QBs play the entire game so not a good comparison. Team pulls DeGrom after 6-7 innings due to pitch count.

  2. Metsense
    September 25, 2018 at 12:42 pm

    The article was unique and an enjoyable reading. I still can’t believe that Jenkins beat Seaver for the Cy Young Award. I lived in New York until I retired so if Seaver was “The Franchise” is Jacob ” de Franchise” you’all?

  3. Michael Walczak
    September 25, 2018 at 12:50 pm

    If you have an ERA of 1.76 and pitch 21 complete games, it is much more likely that you will win more games, than pitching six innings a game.

    That being said, both seasons are great. It is going to be very interesting to see how the Cy Young award voting plays out. It is only one game, but his last start is important. Would be great to extend the streak and finish the year on a high.

    Here is the impact. If he wins, he is 10-9. If he loses, 9-10. That could sway the Cy vote. Thoughts ?

    • John Fox
      September 25, 2018 at 4:46 pm

      Michael, I think if Jake is the winning pitcher that could have at least a little impact, a win crosses 2 thresholds in that it gives him a winning season and it also pushes him into double digits in wins.

  4. John Fox
    September 25, 2018 at 1:56 pm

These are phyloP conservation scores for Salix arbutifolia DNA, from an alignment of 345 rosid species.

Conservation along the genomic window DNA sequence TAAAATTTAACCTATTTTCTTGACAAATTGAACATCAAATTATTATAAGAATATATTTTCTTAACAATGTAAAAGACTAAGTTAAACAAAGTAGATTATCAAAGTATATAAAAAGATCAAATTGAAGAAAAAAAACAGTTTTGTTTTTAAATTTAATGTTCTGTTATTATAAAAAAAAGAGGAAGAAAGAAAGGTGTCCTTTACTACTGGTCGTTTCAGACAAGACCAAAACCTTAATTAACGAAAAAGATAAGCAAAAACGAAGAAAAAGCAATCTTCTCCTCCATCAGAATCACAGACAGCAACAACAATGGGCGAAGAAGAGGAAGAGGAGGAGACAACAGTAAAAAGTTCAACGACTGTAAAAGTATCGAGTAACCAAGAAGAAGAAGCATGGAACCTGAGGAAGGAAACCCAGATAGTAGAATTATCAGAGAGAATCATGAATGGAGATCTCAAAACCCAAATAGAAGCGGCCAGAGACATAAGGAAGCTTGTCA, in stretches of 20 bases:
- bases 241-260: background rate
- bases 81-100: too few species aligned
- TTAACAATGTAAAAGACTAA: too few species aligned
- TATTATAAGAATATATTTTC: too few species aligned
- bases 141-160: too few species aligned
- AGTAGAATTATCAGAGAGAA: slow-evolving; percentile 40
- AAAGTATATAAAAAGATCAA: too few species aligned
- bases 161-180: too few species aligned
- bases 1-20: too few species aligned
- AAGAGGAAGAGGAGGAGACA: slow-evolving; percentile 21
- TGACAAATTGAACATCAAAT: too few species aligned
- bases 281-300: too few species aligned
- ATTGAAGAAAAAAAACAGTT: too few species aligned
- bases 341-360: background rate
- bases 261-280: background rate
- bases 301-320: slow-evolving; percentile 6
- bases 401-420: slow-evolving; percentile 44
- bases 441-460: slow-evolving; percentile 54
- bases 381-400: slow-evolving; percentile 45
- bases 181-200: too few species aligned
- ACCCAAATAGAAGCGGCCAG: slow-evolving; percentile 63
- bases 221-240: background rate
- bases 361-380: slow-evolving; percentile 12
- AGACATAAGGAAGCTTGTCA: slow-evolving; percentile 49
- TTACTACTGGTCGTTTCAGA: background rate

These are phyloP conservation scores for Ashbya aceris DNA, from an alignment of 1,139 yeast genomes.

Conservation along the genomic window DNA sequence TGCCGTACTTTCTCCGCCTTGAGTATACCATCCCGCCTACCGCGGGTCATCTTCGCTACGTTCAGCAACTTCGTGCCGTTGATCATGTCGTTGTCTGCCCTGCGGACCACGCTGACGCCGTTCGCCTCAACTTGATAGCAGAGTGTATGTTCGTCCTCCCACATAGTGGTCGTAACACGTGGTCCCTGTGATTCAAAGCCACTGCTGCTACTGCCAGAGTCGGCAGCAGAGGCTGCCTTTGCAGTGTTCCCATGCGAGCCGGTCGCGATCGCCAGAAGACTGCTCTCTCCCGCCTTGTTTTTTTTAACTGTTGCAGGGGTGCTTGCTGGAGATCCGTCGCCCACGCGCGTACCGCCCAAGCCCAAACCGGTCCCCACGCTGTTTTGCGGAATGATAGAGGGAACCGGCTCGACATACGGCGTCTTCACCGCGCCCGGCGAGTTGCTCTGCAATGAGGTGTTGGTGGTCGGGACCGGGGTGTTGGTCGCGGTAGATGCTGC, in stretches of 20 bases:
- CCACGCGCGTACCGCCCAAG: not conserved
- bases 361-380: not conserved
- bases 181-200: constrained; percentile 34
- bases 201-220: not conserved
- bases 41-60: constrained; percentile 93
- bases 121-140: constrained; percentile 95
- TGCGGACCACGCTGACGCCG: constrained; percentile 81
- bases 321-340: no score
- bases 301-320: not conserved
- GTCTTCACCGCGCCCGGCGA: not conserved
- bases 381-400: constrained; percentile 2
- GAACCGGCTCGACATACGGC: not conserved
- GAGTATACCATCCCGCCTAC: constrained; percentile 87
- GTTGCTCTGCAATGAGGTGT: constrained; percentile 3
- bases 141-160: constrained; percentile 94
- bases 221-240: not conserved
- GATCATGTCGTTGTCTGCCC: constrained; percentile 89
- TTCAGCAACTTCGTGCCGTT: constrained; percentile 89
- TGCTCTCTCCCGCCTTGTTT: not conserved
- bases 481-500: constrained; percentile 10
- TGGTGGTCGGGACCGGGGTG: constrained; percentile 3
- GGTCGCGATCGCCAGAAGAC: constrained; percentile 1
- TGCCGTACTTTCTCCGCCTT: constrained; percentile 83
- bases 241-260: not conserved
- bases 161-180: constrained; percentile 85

Thanks, Metsense, and it did take me a few seconds before “de Franchise” made sense, very clever

    • Metsense
      September 25, 2018 at 7:51 pm

      Forgetaboutit!

  5. david
    September 25, 2018 at 2:47 pm

    Seaver was robbed by the voters. What an embarrassment!

  6. José
    September 25, 2018 at 7:37 pm

    Interesting, but if you examine Jenkins’ WAR in 1971, it was just a hair lower than Seaver’s. Could be because Jenkins pitched 40 more innings and walked 25 fewer batters (numbers approximate) than “The Franchise”.

    https://www.baseball-reference.com/awards/awards_1971.shtml#all_NL_CYA_voting

  7. Pete from NJ
    September 25, 2018 at 7:51 pm

    I recall the 1971 season vividly. It was unbelievable that Seaver did not win the CYA much like deGrom not winning this year.

    Yet Fergie Jenkins was a great pitcher and without looking up previous awards I remember “it was his turn to win.”

    In addition, John Fox adding that Seaver/deGrom are both in their 5th season in 1971/2018 puts me in a tizzy. Seaver was the franchise simply because the team never had a star player before him. deGrom’s historic season is diluted (for me) because there are players that proceeded him with star talent.

    Perception is everything?

    • david
      September 26, 2018 at 12:44 am

      Pete, from my home state: you are truly correct: It was about time that Ferguson finally won the Cy Young award. Unfortunately, my home town hero was also deserving of the honour. Tom Seaver is one of the finest all time starting pitchers in MB History.

      In the Pacific, DCH

      Editor’s Note – Please do not capitalize words in your post, as that is a violation of our Comment Policy.

  8. david
    September 26, 2018 at 12:29 am

    Tom Seaver
    1969 New York Mets
    Record 25-7
    World Series Champion

    New York True Champion

  9. Kahuna Tuna
    September 27, 2018 at 2:20 am

    Four old-school stats from Jenkins’ 1971 season that I think helped persuade the writers to choose him over Seaver: NL-leading 30 complete games; NL-leading 24 wins; 37 walks in 325 IP (1.0 per 9 IP); it was Jenkins’ fifth consecutive 20-win season.